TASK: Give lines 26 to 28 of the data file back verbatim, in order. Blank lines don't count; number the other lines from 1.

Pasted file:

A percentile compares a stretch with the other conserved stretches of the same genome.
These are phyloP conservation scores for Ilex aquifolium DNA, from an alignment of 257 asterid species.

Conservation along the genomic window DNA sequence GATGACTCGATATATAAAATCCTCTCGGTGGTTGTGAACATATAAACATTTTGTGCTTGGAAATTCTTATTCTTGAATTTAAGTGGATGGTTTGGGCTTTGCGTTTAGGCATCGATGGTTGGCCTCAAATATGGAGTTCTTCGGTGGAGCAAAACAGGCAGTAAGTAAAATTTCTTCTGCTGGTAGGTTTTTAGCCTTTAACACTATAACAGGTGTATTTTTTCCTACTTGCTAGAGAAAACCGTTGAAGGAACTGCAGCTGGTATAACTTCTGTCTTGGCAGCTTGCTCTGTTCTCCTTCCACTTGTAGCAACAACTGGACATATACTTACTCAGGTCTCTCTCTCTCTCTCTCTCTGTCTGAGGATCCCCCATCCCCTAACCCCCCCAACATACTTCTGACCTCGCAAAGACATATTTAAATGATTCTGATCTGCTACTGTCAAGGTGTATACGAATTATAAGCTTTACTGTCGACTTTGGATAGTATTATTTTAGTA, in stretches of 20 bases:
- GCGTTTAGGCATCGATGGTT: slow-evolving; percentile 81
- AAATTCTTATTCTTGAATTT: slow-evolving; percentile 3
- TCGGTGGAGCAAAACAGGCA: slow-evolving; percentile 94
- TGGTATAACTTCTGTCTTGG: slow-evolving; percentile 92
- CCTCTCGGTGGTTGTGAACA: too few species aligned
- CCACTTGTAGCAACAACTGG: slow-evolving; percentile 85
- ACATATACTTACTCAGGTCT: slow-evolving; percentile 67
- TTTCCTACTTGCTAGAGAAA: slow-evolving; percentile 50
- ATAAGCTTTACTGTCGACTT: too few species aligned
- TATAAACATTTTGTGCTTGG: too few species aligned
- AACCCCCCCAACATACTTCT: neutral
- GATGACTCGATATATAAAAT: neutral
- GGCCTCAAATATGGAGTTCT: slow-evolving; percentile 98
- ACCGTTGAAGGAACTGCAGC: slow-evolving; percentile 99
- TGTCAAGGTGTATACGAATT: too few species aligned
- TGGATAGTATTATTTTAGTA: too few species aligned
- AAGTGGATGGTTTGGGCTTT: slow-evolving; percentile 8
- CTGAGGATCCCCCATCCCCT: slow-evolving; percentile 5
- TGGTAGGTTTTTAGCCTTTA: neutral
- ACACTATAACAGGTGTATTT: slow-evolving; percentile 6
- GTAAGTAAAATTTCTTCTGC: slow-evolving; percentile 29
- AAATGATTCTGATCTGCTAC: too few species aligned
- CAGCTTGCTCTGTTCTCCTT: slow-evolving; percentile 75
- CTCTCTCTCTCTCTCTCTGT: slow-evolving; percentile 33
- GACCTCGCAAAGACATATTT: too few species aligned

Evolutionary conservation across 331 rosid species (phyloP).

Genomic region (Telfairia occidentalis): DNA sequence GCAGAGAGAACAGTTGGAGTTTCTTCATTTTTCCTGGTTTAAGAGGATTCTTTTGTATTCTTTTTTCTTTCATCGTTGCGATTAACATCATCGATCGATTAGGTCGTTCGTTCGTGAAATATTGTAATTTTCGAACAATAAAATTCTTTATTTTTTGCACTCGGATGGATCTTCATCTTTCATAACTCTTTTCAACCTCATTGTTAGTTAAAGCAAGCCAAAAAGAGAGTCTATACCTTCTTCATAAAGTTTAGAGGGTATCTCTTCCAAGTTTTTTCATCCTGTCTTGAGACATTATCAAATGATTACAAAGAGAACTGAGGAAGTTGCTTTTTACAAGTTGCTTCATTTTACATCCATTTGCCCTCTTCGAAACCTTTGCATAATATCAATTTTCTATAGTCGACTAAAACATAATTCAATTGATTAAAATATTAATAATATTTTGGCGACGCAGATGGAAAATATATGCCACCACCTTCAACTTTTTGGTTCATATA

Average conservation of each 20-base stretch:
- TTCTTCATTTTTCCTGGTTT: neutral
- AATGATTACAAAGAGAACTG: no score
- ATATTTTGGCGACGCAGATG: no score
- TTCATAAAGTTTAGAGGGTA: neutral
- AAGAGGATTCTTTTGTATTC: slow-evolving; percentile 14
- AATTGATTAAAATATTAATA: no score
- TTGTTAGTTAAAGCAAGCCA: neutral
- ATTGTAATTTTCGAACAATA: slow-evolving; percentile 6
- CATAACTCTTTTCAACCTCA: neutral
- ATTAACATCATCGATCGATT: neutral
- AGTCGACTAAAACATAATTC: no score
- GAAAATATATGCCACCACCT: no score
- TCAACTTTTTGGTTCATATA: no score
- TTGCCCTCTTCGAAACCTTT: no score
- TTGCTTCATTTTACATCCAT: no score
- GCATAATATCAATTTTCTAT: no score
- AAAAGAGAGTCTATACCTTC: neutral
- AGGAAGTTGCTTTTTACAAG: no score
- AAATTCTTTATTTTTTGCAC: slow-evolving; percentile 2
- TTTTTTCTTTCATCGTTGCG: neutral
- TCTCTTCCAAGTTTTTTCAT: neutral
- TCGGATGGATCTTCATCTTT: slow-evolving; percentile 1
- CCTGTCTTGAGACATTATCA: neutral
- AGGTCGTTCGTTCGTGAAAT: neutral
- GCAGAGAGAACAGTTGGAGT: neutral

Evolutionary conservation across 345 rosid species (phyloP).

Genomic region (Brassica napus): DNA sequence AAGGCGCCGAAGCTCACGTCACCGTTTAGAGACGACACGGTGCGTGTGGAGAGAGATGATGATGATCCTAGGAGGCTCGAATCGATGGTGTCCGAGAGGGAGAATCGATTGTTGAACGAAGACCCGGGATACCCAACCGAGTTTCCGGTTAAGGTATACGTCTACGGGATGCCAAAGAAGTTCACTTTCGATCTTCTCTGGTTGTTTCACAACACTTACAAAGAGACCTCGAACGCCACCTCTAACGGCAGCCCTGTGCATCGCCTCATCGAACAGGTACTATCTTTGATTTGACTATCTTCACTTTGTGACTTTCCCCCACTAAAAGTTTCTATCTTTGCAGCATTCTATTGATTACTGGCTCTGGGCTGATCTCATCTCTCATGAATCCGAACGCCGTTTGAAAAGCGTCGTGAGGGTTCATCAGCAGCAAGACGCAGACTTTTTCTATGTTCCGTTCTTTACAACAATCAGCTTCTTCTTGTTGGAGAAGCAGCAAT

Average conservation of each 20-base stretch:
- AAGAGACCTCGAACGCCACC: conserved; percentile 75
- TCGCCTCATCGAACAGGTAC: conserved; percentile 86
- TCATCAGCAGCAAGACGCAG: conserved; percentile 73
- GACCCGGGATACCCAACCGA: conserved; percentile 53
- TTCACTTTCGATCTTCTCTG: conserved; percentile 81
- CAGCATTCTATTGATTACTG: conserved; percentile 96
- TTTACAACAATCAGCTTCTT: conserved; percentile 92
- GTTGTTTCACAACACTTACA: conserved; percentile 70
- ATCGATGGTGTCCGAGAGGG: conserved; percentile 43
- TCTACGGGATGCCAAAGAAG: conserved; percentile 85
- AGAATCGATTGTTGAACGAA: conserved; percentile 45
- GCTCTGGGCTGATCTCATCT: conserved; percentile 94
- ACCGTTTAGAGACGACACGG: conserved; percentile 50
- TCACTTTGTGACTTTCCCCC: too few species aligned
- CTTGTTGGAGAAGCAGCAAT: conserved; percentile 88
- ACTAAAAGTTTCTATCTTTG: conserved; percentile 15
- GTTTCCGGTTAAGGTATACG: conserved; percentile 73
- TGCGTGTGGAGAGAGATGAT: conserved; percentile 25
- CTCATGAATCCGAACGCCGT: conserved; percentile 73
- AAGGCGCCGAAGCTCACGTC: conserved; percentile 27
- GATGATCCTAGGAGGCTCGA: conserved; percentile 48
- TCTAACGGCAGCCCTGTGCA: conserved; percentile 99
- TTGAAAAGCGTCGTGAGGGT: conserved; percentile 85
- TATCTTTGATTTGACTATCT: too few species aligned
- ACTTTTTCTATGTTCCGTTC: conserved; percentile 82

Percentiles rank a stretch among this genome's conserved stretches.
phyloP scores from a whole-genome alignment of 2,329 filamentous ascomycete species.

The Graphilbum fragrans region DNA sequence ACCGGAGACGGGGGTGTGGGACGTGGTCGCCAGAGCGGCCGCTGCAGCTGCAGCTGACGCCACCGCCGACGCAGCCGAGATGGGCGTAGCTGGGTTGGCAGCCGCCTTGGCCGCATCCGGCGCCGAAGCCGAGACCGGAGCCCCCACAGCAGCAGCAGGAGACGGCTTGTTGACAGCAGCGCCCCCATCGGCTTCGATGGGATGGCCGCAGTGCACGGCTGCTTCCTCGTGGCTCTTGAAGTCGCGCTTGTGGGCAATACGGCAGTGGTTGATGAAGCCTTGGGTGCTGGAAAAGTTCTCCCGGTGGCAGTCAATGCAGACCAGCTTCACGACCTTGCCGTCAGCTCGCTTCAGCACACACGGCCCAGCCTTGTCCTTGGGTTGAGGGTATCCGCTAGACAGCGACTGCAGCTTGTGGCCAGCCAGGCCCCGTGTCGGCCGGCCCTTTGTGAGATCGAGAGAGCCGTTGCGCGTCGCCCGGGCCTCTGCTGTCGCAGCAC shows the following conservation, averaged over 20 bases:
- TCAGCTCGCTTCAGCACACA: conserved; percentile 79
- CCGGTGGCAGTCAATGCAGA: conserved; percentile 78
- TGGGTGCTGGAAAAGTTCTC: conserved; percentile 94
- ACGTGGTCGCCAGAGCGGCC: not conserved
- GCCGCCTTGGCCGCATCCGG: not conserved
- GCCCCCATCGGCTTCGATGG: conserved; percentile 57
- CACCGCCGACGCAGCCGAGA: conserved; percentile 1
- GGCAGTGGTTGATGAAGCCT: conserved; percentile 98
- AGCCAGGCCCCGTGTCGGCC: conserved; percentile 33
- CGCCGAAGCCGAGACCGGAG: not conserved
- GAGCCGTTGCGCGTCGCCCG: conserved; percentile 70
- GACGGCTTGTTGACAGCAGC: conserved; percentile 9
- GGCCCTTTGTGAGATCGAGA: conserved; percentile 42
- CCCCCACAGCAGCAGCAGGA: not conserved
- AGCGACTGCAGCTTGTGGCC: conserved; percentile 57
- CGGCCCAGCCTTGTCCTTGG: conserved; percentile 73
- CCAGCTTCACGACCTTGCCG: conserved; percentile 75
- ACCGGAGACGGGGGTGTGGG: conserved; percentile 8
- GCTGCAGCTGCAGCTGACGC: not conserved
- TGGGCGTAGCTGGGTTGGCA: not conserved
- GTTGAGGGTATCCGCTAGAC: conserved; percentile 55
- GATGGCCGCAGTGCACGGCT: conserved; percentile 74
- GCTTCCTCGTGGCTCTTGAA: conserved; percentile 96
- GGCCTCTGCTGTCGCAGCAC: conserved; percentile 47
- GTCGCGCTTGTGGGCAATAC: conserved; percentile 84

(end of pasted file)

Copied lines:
- CAGCTTGCTCTGTTCTCCTT: slow-evolving; percentile 75
- CTCTCTCTCTCTCTCTCTGT: slow-evolving; percentile 33
- GACCTCGCAAAGACATATTT: too few species aligned